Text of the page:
April 18, 2019

Archives for February 27, 2017

Colorado Court of Appeals: No Error in Joining Trials Where CRE 404(b) Would Have Allowed Admission of Other Act Evidence

The Colorado Court of Appeals issued its opinion in People v. Raehal on Thursday, February 23, 2017.

Bradford Steven Raehal was living in the basement of S.F.’s family home when he was arrested for failing to register as a sex offender. Shortly after his arrest, S.F. reported that Raehal had sexually assaulted him on multiple occasions and had taken pictures of the assaults with a grey or silver digital camera. A search executed pursuant to a warrant found the digital camera, which contained previously deleted images of Raehal assaulting S.F.

J.H., another minor who lived at S.F.’s house, first denied that Raehal had assaulted him, but later reported three separate incidents of abuse. Although the incidents differed from the incidents with S.F., both boys reported that Raehal gave them video games and rubbed lotion on their backs before the assaults, which occurred in the same location for both boys.

At first, the trials for the acts on S.F. and J.H. were separate, but the district court joined the trials over defense counsel’s objection. A jury convicted Raehal of two counts of sexual assault on a child by one in a position of trust (one for acts against S.F. and one for acts against J.H.), two counts of sexual assault on a child as part of a pattern of abuse (one for acts against S.F. and one for acts against J.H.), and two counts of sexual exploitation of a child for the possession and production of sexually exploitative material relating to the pictures taken of S.F. In a separate proceeding, he was adjudicated a habitual sex offender against children. The trial court designated him a sexually violent predator and sentenced him to 112.5 years to life.

On appeal, Raehal first contended that the trials were improperly joined. Although he admitted that S.F.’s testimony would have been admissible under CRE 404(b) in J.H.’s trial, he argued the photos depicting the assaults of S.F. would not have been admissible. The court of appeals found no abuse of discretion. The court disagreed that the photographs should have been separately analyzed, and found the Spoto test inapplicable because the photos were admitted to corroborate S.F.’s testimony, not to prove a common scheme or plan. The court of appeals similarly found no error in the court’s failure to give a limiting instruction as to the photos, finding that any error could not have cast serious doubt on the reliability of the convictions.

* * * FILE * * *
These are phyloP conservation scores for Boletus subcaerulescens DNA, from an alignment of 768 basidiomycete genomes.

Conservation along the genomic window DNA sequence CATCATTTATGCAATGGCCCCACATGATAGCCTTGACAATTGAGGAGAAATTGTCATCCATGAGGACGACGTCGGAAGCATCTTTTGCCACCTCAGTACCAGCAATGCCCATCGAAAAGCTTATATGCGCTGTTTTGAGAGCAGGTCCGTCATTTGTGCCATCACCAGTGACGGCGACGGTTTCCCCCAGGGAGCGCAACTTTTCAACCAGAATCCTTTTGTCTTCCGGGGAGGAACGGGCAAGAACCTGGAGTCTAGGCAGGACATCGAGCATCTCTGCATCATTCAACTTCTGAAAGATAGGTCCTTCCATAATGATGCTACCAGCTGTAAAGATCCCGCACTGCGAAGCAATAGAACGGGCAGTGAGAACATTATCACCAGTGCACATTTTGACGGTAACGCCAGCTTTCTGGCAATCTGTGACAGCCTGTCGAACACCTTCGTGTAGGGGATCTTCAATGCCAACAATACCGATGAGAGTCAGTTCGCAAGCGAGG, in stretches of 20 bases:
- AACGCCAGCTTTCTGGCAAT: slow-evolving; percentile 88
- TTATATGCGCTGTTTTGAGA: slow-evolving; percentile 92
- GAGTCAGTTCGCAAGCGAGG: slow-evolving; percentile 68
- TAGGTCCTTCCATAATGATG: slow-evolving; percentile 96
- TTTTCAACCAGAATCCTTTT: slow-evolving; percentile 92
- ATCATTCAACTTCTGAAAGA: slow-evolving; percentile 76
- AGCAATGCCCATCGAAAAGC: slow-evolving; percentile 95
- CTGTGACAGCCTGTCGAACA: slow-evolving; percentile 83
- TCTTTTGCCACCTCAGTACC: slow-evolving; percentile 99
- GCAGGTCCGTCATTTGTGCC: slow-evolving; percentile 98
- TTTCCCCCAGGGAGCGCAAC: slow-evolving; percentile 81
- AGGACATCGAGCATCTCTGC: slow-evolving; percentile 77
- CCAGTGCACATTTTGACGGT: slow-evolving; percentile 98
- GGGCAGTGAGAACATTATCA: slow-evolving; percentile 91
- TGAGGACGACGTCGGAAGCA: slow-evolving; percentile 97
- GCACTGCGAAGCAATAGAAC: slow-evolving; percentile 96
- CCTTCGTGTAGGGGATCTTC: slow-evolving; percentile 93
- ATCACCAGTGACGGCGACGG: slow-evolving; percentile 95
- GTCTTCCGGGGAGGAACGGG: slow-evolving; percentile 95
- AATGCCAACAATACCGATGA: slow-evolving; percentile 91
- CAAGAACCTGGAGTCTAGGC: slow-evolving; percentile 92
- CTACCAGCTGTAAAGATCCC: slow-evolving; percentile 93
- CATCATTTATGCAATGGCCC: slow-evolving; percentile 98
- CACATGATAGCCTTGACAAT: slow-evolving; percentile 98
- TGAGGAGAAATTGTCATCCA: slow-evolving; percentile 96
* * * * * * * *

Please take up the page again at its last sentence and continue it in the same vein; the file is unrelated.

Raehal next contended that the contents of the digital camera should have been suppressed because the examination of the camera occurred outside the 14-day window in the search warrant. The court of appeals again disagreed, finding that the camera was seized within the time limit and was not altered between the seizure and examination, so there was no error.

Raehal also contended that evidence of his prior assault of two other boys should have been rejected under CRE 404(b), but the court of appeals again disagreed, finding that although the prosecutor’s statements were somewhat misleading, there was no doubt that Raehal was convicted of only one charged offense.

Finally, Raehal argued, and the prosecution conceded, that the trial court erred in finding him a sexually violent predator without making specific findings. The court of appeals remanded for further findings on the sexually violent predator designation.